Correct Compilation of Relaxed Memory Concurrency

  • Shared memory concurrency is the pervasive programming model for multicore architectures such as x86, Power, and ARM. Depending on the memory organization, each architecture follows a somewhat different shared memory model. All these models, however, have one common feature: they allow certain outcomes for concurrent programs that cannot be explained by interleaving execution. In addition to the complexity due to architectures, compilers like GCC and LLVM perform various program transformations, which also affect the outcomes of concurrent programs. To be able to program these systems correctly and effectively, it is important to define a formal language-level concurrency model. For efficiency, it is important that the model is weak enough to allow various compiler optimizations on shared memory accesses as well as efficient mappings to the architectures. For programmability, the model should be strong enough to disallow bogus “out-of-thin-air” executions and provide strong guarantees for well-synchronized programs. Because of these conflicting requirements, defining such a formal model is very difficult. This is why, despite years of research, major programming languages such as C/C++ and Java do not yet have completely adequate formal models defining their concurrency semantics. In this thesis, we address this challenge and develop a formal concurrency model that is very good both in terms of compilation efficiency and of programmability. Unlike most previous approaches, which were defined either operationally or axiomatically on single executions, our formal model is based on event structures, which represents multiple program executions, and thus gives us more structure to define the semantics of concurrency. In more detail, our formalization has two variants: the weaker version, WEAKEST, and the stronger version, WEAKESTMO. The WEAKEST model simulates the promising semantics proposed by Kang et al., while WEAKESTMO is incomparable to the promising semantics. Moreover, WEAKESTMO discards certain questionable behaviors allowed by the promising semantics. We show that the proposed WEAKESTMO model resolve out-of-thin-air problem, provide standard data-race-freedom (DRF) guarantees, allow the desirable optimizations, and can be mapped to the architectures like x86, PowerPC, and ARMv7. Additionally, our models are flexible enough to leverage existing results from the literature to establish data-race-freedom (DRF) guarantees and correctness of compilation. In addition, in order to ensure the correctness of compilation by a major compiler, we developed a translation validator targeting LLVM’s “opt” transformations of concurrent C/C++ programs. Using the validator, we identified a few subtle compilation bugs, which were reported and were fixed. Additionally, we observe that LLVM concurrency semantics differs from that of C11; there are transformations which are justified in C11 but not in LLVM and vice versa. Considering the subtle aspects of LLVM concurrency, we formalized a fragment of LLVM’s concurrency semantics and integrated it into our WEAKESTMO model.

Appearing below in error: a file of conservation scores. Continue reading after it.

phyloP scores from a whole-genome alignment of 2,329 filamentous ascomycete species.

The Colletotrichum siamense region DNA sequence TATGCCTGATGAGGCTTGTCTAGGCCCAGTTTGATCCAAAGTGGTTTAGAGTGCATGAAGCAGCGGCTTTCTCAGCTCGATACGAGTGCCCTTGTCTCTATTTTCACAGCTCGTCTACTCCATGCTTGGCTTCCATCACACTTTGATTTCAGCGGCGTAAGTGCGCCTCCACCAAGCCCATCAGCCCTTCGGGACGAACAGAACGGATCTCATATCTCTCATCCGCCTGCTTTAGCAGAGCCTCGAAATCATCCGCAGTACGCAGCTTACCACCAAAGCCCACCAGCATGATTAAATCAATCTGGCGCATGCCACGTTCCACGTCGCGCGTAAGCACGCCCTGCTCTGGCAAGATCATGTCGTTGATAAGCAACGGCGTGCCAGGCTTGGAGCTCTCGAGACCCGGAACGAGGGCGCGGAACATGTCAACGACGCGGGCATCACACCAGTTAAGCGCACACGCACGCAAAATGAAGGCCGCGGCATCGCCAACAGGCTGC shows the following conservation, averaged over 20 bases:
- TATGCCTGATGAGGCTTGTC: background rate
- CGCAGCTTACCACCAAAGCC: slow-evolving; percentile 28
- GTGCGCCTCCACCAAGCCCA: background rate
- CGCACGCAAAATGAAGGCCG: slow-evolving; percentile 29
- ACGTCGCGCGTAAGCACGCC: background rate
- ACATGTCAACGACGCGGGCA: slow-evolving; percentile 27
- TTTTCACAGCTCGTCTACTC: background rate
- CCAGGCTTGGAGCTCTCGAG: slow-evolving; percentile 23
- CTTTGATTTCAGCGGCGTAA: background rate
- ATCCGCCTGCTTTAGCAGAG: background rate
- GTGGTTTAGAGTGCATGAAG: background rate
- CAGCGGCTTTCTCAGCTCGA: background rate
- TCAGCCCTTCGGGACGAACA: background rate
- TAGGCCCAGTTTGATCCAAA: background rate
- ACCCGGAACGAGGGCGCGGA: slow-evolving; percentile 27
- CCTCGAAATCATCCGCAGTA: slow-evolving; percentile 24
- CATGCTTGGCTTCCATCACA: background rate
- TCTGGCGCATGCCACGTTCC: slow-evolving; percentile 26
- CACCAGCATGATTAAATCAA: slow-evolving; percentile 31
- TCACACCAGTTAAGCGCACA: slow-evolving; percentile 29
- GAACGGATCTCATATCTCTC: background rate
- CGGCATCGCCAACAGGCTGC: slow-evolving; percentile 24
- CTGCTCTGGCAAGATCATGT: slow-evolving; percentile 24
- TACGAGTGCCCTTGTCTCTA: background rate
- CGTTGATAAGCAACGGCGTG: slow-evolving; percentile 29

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Author:Soham Chakraborty
Advisor:Viktor Vafeiadis, Rupak Majumdar
Document Type:Doctoral Thesis
Language of publication:English
Date of Publication (online):2019/08/13
Year of first Publication:2019
Publishing Institution:Technische Universität Kaiserslautern
Granting Institution:Technische Universität Kaiserslautern
Acceptance Date of the Thesis:2019/07/16
Date of the Publication (Server):2019/08/13
Page Number:141
Faculties / Organisational entities:Kaiserslautern - Fachbereich Informatik
CCS-Classification (computer science):F. Theory of Computation
DDC-Cassification:0 Allgemeines, Informatik, Informationswissenschaft / 004 Informatik
Licence (German):Creative Commons 4.0 - Namensnennung (CC BY 4.0)